Curiousity Question About Military Medicine

Aug 15, 2015
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Hey, this is just a curiosity question that I felt would be appropriate to ask on this forum:
Is military medicine "less competitive?" I've heard people say that it is because less people go into military medicine than civilian medicine. I read somewhere on this forum that dermatology residency spots go unfilled in the military. That sounds crazy to me since dermatology is one of the most competitive specialties. I think that person might have been talking about the Mexican military though. If the US military has unfilled residency spots for highly competitive fields like dermatology, please let me know :laugh:
Can somebody clear this up for me? I know that medicine isn't an easy thing (they say USU is "noncompetitive," and that school has a 6% acceptance rate last time I checked; most medical schools are 3% and lower from my understanding), so please don't think I'm looking for some unicorn school/institution where they pass you through and give you whatever specialty you want as long as you show up. I'm just asking about the competitiveness of military medicine vs civilian medicine. Thanks guys!
 

md-2020

The Immaculate Catch
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Jun 29, 2015
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USUHS is absolutely competitive. It's a lower tier med school just like Jefferson, Drexel, NYMC etc, though it is free and you get a stipend while studying there.

The reason most people avoid military med is this: for ever year of training/education you do in the system, you have to serve an additional year. So say you go to USUHS (7 year GMO requirement), then do a 5-6 year residency.

You're looking at 4 (med school) + 7 (service requirement) + 5 (residency) + 5 (additional time added) = 21 years minimum in the forces. That essentially makes you a lifer.

Military residencies pay well but compensation for serving is not comparable to civilian attending salaries. Lifestyle is also completely different.
 

sonofva

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Aug 31, 2009
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Hey, this is just a curiosity question that I felt would be appropriate to ask on this forum:
Is military medicine "less competitive?" I've heard people say that it is because less people go into military medicine than civilian medicine. I read somewhere on this forum that dermatology residency spots go unfilled in the military. That sounds crazy to me since dermatology is one of the most competitive specialties. I think that person might have been talking about the Mexican military though. If the US military has unfilled residency spots for highly competitive fields like dermatology, please let me know :laugh:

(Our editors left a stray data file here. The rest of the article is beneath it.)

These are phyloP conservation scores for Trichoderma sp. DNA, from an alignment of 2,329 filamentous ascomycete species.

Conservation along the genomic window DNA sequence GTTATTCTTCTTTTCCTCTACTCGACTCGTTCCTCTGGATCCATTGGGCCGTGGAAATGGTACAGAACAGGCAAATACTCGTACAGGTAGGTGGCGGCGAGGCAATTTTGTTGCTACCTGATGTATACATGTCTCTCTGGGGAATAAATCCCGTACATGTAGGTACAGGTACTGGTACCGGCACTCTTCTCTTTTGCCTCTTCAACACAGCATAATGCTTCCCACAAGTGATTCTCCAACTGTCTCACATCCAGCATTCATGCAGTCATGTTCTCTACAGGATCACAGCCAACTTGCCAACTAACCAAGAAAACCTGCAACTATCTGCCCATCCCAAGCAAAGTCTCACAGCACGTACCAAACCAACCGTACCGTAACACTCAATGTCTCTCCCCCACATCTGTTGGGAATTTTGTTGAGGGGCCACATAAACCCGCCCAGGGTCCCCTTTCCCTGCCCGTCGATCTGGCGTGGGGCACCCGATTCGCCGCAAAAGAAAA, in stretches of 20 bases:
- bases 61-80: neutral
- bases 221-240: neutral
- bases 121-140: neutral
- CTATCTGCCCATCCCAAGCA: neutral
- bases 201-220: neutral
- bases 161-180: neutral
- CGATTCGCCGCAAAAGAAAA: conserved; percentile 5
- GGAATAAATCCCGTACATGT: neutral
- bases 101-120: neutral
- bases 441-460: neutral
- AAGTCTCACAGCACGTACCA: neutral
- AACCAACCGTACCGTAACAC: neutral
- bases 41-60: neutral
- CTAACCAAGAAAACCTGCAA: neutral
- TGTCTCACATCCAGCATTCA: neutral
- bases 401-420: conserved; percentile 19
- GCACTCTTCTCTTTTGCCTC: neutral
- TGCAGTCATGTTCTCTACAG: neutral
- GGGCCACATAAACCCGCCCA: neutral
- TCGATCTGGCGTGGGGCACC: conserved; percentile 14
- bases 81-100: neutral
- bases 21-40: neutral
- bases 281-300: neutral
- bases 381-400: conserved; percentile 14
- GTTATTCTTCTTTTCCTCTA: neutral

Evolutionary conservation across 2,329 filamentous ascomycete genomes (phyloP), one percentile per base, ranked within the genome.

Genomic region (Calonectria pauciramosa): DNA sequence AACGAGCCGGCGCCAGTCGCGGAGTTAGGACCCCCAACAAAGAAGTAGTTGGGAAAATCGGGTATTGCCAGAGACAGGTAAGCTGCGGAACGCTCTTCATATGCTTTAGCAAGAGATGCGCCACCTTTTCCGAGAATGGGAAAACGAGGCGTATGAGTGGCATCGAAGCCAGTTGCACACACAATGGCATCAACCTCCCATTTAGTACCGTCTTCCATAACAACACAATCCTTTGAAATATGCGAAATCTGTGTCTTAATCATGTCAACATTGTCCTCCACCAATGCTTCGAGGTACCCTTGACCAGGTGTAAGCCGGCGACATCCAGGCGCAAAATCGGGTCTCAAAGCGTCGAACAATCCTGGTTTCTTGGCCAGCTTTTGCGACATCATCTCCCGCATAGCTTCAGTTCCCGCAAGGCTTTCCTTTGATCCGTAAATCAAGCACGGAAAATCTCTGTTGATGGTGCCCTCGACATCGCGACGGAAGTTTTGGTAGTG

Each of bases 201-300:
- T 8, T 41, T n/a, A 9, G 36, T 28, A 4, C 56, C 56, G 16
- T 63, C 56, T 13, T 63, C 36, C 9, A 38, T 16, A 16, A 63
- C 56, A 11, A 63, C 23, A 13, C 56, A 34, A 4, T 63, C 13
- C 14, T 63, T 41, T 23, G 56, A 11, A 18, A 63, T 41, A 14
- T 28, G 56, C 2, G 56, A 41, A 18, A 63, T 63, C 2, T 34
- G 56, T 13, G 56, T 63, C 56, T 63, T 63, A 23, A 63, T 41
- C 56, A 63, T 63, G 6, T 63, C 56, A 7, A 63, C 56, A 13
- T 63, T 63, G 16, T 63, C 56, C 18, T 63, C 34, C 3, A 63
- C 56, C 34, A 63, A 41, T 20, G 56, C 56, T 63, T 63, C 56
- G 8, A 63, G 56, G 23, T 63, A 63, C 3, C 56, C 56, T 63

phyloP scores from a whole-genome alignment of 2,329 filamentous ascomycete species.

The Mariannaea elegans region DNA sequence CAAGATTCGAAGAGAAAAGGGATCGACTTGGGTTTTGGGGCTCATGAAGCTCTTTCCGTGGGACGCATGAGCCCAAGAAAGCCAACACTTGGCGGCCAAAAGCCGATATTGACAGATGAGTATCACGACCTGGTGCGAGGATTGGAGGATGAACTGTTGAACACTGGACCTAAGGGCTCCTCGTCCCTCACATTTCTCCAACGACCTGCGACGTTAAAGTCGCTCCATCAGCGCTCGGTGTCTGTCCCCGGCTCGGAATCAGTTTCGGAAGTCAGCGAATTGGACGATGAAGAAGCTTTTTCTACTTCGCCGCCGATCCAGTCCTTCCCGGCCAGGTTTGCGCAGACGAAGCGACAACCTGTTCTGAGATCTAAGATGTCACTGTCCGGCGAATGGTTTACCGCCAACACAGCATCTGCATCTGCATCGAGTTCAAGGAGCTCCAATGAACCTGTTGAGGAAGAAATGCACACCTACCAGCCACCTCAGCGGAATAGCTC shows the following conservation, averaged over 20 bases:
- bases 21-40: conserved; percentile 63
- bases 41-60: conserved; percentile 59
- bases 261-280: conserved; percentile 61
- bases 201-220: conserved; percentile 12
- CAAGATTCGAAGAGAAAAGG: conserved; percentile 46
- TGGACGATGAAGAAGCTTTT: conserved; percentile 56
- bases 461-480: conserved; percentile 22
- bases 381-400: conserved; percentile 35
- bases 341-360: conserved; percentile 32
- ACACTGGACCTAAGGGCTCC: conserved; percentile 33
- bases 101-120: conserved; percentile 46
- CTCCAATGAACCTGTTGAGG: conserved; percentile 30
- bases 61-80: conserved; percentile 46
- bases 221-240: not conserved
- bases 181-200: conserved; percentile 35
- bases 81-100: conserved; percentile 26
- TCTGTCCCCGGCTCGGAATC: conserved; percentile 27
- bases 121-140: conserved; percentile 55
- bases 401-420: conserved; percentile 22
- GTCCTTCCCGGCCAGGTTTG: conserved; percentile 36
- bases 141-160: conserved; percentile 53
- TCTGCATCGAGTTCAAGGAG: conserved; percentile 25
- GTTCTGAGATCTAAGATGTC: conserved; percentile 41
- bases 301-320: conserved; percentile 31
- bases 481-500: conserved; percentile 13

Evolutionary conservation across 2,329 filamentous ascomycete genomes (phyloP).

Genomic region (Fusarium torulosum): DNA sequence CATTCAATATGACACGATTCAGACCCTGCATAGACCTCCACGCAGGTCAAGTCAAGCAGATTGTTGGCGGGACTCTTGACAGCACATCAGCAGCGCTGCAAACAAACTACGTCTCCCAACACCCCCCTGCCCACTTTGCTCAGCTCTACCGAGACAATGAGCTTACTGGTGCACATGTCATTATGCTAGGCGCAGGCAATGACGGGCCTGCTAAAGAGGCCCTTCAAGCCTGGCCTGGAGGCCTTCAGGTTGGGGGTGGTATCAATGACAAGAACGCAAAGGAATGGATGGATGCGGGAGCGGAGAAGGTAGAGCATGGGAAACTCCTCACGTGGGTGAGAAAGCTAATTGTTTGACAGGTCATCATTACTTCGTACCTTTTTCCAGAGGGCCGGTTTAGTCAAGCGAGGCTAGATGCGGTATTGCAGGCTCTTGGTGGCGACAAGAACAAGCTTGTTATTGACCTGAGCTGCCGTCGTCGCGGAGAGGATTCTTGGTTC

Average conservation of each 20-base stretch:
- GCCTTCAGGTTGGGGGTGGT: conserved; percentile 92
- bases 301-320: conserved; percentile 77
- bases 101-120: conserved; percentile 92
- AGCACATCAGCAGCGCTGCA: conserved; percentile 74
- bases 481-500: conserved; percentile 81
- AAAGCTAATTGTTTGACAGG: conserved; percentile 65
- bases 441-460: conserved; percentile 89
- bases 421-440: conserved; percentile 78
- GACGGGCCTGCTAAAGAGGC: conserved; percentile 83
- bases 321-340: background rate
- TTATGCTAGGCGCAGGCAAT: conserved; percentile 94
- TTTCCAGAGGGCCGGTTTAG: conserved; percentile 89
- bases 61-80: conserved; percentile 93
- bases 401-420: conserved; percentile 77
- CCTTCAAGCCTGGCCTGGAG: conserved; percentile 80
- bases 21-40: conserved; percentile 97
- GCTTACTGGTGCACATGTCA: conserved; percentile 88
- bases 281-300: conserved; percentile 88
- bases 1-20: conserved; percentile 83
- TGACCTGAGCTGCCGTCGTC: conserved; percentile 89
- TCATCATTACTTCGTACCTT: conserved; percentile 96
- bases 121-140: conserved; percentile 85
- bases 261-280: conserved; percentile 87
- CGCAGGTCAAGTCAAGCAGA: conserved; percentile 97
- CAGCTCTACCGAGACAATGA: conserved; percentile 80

Can somebody clear this up for me? I know that medicine isn't an easy thing (they say USU is "noncompetitive," and that school has a 6% acceptance rate last time I checked; most medical schools are 3% and lower from my understanding), so please don't think I'm looking for some unicorn school/institution where they pass you through and give you whatever specialty you want as long as you show up. I'm just asking about the competitiveness of military medicine vs civilian medicine. Thanks guys!
there's no reason to avoid military medicine. just know that once you sign that contract, your life is not your own. if you want a competitive specialty, you'll get there someday assuming you're not a complete ****bird. but the time between now and then could be bumpy. you've got a long way to go. get through high school. then most of college, then decide if you want to be a military officer.

**edit: maybe not "no reason"
 

Stagg737

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Jul 2, 2013
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USUHS is absolutely competitive. It's a lower tier med school just like Jefferson, Drexel, NYMC etc, though it is free and you get a stipend while studying there.